If you take a peek at a map of Beijing, you'll see what look like concentric rings. Four, to be exact. The innermost ring that you will see on a map surrounds downtown, which is the old part of the city. This road was built upon the site of the old city wall, which was torn down as Beijing was modernized. And though this is the first ring on the map, it is called the 2nd ring road. The next three rings are, accordingly, the 3rd, 4th and 5th ring roads.
Why no 1st ring road? Well, according to our friends here in Beijing, the perimeter of the Forbidden City (located at the exact centre of Beijing) was considered the 1st ring. We live between the 4th and 5th ring roads, about 7 miles from the Forbidden City.
Here we have a restaurant. Folks in Beijing seem to eat out a lot. This is understandable. Unlike many places in Canada, restaurants here can be quite inexpensive. It may cost 2 dollars for a very filling bowl of noodles. Of course, that same bowl of noodles would cost mere cents to make, but eating out just saves time. Friends of ours (you know who you are) told us about their Chinese friend, who said that although her family eats out often, they like to eat supper at home from time to time as a way of 'staying close'.
Last evening I took a walk down a boulevard to the southwest. I brought the camera along, just in case there happened to be something worth shooting at. I seem to think that most things are worth a few milliseconds of shutter time (I get many stares as I take photos of things that doubtlessly seem completely mundane to people from around here).
Although the above photo appears to be the entrance to a casino, alas, it is only a restaurant. You will have to slake your gambling desires in the back alley, with the men fighting crickets.
Along major roads, the lights are bright. The sidewalks are well lit, and no one seems particularly worried that they might get robbed or stabbed or kidnapped. Compare that with Higgins (if you dare.) However, an interesting feature to the city is that although it is well lit, there doesn't seem to be lot of egregious power usage. Of course, I haven't seen downtown at night, but here in the 'suburbs' people seem to be quite conscious of their power usage. The stairwells of our building, for example, have lights on timers. You hit the button, and the lights go on. After 30 seconds or so, they will shut off again.
In the daytime, the streets are packed with vehicles of all shapes, sizes, and means of propulsion. By nightfall, the number of vehicles dwindles drastically. They still zip along the main thoroughfares, but on the side streets, it becomes downright peaceful. There are still bicycles everywhere, and most major roads have separate side roads dedicated (at least theoretically) to bicycle traffic.
On the side streets, you'll encounter groups of elderly men strolling with their hands clasped behind their backs, or smoking cigarettes in large groups. Women chatter with one another, gesturing animatedly. The window in this photo seemed so dirty and neglected that I had to take a picture of it.
Don't be put off by the following photo's green tint. My camera doesn't handle partial light well, let alone almost no light. Here, a woman was selling vegetables, late into the evening. She had her produce spread out on crates and pieces of cloth, and she was attracting quite a crowd. It's like they always say. If you build it, they will come.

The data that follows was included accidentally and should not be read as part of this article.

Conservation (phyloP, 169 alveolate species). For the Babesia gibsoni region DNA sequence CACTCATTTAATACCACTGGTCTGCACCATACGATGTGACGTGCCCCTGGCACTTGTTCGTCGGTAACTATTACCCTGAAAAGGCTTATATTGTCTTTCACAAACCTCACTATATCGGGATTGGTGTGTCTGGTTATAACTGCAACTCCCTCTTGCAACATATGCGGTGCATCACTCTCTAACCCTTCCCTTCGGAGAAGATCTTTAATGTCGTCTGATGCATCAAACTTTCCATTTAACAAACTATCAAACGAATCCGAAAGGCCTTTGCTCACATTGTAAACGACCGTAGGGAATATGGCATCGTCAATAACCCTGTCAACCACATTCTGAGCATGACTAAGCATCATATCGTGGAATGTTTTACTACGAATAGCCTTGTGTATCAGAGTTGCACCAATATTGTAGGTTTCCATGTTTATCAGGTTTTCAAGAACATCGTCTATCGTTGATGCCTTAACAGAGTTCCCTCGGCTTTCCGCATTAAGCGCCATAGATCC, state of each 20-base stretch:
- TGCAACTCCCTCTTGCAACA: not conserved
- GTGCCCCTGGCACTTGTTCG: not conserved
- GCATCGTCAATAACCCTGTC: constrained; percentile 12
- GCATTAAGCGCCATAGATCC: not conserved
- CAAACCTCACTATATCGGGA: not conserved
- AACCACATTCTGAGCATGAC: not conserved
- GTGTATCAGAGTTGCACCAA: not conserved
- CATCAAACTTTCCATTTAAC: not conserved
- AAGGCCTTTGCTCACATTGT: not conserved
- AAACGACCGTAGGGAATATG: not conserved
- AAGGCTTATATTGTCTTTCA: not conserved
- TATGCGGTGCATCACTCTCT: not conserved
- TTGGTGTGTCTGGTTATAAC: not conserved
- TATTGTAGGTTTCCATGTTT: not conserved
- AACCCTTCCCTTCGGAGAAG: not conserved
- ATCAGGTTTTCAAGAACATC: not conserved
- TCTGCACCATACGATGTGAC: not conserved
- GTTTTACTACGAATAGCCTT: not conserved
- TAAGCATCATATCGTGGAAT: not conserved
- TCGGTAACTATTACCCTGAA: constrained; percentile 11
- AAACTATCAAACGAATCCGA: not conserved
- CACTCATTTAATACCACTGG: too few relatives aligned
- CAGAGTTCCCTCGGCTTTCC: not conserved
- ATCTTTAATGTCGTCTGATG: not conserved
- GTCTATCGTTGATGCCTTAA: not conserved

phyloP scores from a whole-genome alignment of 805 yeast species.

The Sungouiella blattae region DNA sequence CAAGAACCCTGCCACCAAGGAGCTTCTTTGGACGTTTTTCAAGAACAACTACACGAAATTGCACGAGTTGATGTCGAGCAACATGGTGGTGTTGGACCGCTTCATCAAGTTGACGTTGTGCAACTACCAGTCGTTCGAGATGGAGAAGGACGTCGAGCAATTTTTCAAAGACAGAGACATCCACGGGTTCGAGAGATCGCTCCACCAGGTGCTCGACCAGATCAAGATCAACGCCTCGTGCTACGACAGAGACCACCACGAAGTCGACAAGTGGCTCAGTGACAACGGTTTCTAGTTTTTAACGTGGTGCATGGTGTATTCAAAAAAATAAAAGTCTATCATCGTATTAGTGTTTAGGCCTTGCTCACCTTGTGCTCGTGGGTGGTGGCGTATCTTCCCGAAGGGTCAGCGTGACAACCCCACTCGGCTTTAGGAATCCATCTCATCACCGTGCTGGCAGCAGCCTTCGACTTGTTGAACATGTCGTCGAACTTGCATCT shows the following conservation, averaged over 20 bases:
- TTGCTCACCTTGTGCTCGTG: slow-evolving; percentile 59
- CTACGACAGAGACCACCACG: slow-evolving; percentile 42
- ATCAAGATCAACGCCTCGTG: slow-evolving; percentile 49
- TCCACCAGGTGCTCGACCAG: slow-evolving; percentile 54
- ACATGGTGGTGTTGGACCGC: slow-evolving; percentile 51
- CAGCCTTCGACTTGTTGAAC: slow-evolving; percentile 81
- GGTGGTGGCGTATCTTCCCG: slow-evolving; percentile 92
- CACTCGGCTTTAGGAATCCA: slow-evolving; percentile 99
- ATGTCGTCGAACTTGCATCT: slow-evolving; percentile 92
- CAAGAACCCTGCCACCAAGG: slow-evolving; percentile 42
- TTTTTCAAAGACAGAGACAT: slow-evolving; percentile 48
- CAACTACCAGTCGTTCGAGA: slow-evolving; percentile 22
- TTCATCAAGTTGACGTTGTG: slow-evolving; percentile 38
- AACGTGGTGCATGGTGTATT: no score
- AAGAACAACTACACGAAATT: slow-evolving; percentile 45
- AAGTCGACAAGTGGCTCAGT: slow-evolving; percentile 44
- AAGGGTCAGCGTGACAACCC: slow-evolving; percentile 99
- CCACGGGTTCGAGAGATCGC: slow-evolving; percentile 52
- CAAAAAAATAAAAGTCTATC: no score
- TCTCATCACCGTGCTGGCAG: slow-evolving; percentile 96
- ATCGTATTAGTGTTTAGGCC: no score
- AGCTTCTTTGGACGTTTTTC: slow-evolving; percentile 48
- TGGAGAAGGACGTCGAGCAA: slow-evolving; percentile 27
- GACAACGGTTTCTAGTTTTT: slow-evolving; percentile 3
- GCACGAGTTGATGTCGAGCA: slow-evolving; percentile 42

By now, I was starting to get pretty far from the area I was familiar with. I came to a three-way intersection, where the road ended abruptly in a wall. Beyond it, I could just make out the rooftops of an older, poorer neighbourhood. I crossed the street to get a closer look.
I have no idea what the red sign in the next photo was all about, emerging like a neon cross from the darkness.
This side of the road didn't feel as cozy. Was it just my imagination, or were people were staring at me with a bit of distrust? A fellow in a peaked cap shuffled in close, and my hands went straight to my wallet. I became self-conscious (more so that normal). Not just because I was a sore thumb, but because I felt like I was stereotyping the people around me. Why was I at ease around the folks coming out of the restaurants 10 blocks back, and not these people?
It turns out that the guy who came in close just wanted to look at the last photo I'd taken on my camera. I turned on the display and showed him the ugly blur you see to the left. He looked at me and smiled, and I think he said something about how I really ought to stick to daylight photography. But I couldn't resist trying out the shot. What you can't see in this picture is a really interesting night market. Just to the left was a whole array of carts and booths where men and women were selling sweet lumps of dough fried in oil (a bit like Timbits). Unfortunately, the whole scene was putting off about as much light as an indiglo watch, and it just didn't show up on the camera.
So that was my nighttime walk through the hood. I've attached two more pictures I took this morning. It's gotten quite warm (up in the mid-20s during the day) (that's the 70s for all you Fahrenheit lovers out there) and jackets are becoming an unwanted item. Leaves are budding and flowers are blooming.
This tree is an example of one you'd see all along the roads here in Beijing. If it's not called an Umbrella Tree in Chinese, then there's no justice in the world.
And, of course, the apple trees are blossoming! Only a fool or a tyrant could say that they hate apple blossoms.